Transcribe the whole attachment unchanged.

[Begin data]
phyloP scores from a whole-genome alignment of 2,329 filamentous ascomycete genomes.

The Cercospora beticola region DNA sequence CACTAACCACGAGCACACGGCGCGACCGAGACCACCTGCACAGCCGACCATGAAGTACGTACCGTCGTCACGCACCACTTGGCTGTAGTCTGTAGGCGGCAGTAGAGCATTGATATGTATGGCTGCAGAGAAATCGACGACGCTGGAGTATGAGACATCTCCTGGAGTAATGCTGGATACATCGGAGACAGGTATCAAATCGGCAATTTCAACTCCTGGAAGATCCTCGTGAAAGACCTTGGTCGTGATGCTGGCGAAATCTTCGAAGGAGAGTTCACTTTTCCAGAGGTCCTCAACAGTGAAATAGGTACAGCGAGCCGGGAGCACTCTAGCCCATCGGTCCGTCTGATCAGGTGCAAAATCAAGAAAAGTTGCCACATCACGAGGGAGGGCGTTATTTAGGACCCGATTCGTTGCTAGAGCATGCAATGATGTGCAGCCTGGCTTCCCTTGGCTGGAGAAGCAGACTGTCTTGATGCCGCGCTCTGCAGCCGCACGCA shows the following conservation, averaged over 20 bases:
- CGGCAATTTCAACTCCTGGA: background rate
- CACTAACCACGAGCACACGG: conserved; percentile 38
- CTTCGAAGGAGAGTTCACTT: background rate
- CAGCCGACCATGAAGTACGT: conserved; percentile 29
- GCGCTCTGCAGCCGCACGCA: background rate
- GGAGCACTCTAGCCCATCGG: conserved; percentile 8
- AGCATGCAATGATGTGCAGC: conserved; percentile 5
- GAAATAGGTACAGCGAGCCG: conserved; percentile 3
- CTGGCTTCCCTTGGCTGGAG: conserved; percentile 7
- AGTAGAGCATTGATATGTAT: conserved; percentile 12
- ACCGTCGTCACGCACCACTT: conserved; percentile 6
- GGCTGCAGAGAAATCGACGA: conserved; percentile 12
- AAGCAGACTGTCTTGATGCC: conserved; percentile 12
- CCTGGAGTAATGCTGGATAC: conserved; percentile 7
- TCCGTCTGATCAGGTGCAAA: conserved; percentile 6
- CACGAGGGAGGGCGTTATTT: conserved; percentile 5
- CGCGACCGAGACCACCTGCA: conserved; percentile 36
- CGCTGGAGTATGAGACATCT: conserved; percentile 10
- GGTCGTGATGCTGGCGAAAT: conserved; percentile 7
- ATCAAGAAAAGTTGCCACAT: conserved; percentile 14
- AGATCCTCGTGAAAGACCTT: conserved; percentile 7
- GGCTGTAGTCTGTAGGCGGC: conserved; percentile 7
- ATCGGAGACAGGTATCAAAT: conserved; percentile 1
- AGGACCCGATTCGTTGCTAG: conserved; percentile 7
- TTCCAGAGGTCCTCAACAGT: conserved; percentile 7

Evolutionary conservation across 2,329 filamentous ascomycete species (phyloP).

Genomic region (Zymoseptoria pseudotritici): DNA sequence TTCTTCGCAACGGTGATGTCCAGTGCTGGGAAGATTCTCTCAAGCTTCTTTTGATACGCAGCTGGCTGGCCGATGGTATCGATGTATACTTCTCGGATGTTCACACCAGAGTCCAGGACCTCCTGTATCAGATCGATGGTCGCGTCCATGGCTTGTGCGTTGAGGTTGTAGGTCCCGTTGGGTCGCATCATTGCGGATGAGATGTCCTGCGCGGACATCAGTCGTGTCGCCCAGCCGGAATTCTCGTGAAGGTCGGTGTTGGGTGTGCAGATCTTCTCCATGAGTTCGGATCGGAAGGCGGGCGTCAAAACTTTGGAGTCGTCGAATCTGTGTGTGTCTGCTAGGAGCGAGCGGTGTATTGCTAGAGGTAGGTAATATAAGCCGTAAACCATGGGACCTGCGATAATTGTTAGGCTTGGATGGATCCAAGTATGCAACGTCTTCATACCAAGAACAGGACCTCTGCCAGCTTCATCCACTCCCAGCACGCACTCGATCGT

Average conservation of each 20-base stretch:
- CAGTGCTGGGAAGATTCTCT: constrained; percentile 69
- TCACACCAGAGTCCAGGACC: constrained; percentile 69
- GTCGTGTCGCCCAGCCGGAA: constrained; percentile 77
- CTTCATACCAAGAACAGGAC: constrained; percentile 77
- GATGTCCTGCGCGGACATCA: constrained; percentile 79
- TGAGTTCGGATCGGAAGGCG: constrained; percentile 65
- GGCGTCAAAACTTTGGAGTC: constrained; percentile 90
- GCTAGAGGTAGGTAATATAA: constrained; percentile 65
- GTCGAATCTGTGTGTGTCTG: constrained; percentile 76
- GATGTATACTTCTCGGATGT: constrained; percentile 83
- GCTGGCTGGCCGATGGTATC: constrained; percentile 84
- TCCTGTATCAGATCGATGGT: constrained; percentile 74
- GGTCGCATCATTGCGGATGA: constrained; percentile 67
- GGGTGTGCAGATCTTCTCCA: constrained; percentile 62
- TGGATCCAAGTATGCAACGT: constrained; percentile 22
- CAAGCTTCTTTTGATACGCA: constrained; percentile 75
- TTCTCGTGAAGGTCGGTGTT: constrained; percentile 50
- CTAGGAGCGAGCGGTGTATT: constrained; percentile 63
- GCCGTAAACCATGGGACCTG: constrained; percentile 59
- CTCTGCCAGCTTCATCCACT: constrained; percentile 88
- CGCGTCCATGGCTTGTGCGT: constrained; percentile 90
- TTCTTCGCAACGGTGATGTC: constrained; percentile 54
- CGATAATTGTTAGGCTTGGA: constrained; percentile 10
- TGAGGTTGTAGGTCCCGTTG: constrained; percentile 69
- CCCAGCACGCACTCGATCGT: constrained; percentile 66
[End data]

phyloP scores from a whole-genome alignment of 2,329 filamentous ascomycete genomes.

The Cercospora beticola region DNA sequence CACTAACCACGAGCACACGGCGCGACCGAGACCACCTGCACAGCCGACCATGAAGTACGTACCGTCGTCACGCACCACTTGGCTGTAGTCTGTAGGCGGCAGTAGAGCATTGATATGTATGGCTGCAGAGAAATCGACGACGCTGGAGTATGAGACATCTCCTGGAGTAATGCTGGATACATCGGAGACAGGTATCAAATCGGCAATTTCAACTCCTGGAAGATCCTCGTGAAAGACCTTGGTCGTGATGCTGGCGAAATCTTCGAAGGAGAGTTCACTTTTCCAGAGGTCCTCAACAGTGAAATAGGTACAGCGAGCCGGGAGCACTCTAGCCCATCGGTCCGTCTGATCAGGTGCAAAATCAAGAAAAGTTGCCACATCACGAGGGAGGGCGTTATTTAGGACCCGATTCGTTGCTAGAGCATGCAATGATGTGCAGCCTGGCTTCCCTTGGCTGGAGAAGCAGACTGTCTTGATGCCGCGCTCTGCAGCCGCACGCA shows the following conservation, averaged over 20 bases:
- CGGCAATTTCAACTCCTGGA: background rate
- CACTAACCACGAGCACACGG: conserved; percentile 38
- CTTCGAAGGAGAGTTCACTT: background rate
- CAGCCGACCATGAAGTACGT: conserved; percentile 29
- GCGCTCTGCAGCCGCACGCA: background rate
- GGAGCACTCTAGCCCATCGG: conserved; percentile 8
- AGCATGCAATGATGTGCAGC: conserved; percentile 5
- GAAATAGGTACAGCGAGCCG: conserved; percentile 3
- CTGGCTTCCCTTGGCTGGAG: conserved; percentile 7
- AGTAGAGCATTGATATGTAT: conserved; percentile 12
- ACCGTCGTCACGCACCACTT: conserved; percentile 6
- GGCTGCAGAGAAATCGACGA: conserved; percentile 12
- AAGCAGACTGTCTTGATGCC: conserved; percentile 12
- CCTGGAGTAATGCTGGATAC: conserved; percentile 7
- TCCGTCTGATCAGGTGCAAA: conserved; percentile 6
- CACGAGGGAGGGCGTTATTT: conserved; percentile 5
- CGCGACCGAGACCACCTGCA: conserved; percentile 36
- CGCTGGAGTATGAGACATCT: conserved; percentile 10
- GGTCGTGATGCTGGCGAAAT: conserved; percentile 7
- ATCAAGAAAAGTTGCCACAT: conserved; percentile 14
- AGATCCTCGTGAAAGACCTT: conserved; percentile 7
- GGCTGTAGTCTGTAGGCGGC: conserved; percentile 7
- ATCGGAGACAGGTATCAAAT: conserved; percentile 1
- AGGACCCGATTCGTTGCTAG: conserved; percentile 7
- TTCCAGAGGTCCTCAACAGT: conserved; percentile 7

Evolutionary conservation across 2,329 filamentous ascomycete species (phyloP).

Genomic region (Zymoseptoria pseudotritici): DNA sequence TTCTTCGCAACGGTGATGTCCAGTGCTGGGAAGATTCTCTCAAGCTTCTTTTGATACGCAGCTGGCTGGCCGATGGTATCGATGTATACTTCTCGGATGTTCACACCAGAGTCCAGGACCTCCTGTATCAGATCGATGGTCGCGTCCATGGCTTGTGCGTTGAGGTTGTAGGTCCCGTTGGGTCGCATCATTGCGGATGAGATGTCCTGCGCGGACATCAGTCGTGTCGCCCAGCCGGAATTCTCGTGAAGGTCGGTGTTGGGTGTGCAGATCTTCTCCATGAGTTCGGATCGGAAGGCGGGCGTCAAAACTTTGGAGTCGTCGAATCTGTGTGTGTCTGCTAGGAGCGAGCGGTGTATTGCTAGAGGTAGGTAATATAAGCCGTAAACCATGGGACCTGCGATAATTGTTAGGCTTGGATGGATCCAAGTATGCAACGTCTTCATACCAAGAACAGGACCTCTGCCAGCTTCATCCACTCCCAGCACGCACTCGATCGT

Average conservation of each 20-base stretch:
- CAGTGCTGGGAAGATTCTCT: constrained; percentile 69
- TCACACCAGAGTCCAGGACC: constrained; percentile 69
- GTCGTGTCGCCCAGCCGGAA: constrained; percentile 77
- CTTCATACCAAGAACAGGAC: constrained; percentile 77
- GATGTCCTGCGCGGACATCA: constrained; percentile 79
- TGAGTTCGGATCGGAAGGCG: constrained; percentile 65
- GGCGTCAAAACTTTGGAGTC: constrained; percentile 90
- GCTAGAGGTAGGTAATATAA: constrained; percentile 65
- GTCGAATCTGTGTGTGTCTG: constrained; percentile 76
- GATGTATACTTCTCGGATGT: constrained; percentile 83
- GCTGGCTGGCCGATGGTATC: constrained; percentile 84
- TCCTGTATCAGATCGATGGT: constrained; percentile 74
- GGTCGCATCATTGCGGATGA: constrained; percentile 67
- GGGTGTGCAGATCTTCTCCA: constrained; percentile 62
- TGGATCCAAGTATGCAACGT: constrained; percentile 22
- CAAGCTTCTTTTGATACGCA: constrained; percentile 75
- TTCTCGTGAAGGTCGGTGTT: constrained; percentile 50
- CTAGGAGCGAGCGGTGTATT: constrained; percentile 63
- GCCGTAAACCATGGGACCTG: constrained; percentile 59
- CTCTGCCAGCTTCATCCACT: constrained; percentile 88
- CGCGTCCATGGCTTGTGCGT: constrained; percentile 90
- TTCTTCGCAACGGTGATGTC: constrained; percentile 54
- CGATAATTGTTAGGCTTGGA: constrained; percentile 10
- TGAGGTTGTAGGTCCCGTTG: constrained; percentile 69
- CCCAGCACGCACTCGATCGT: constrained; percentile 66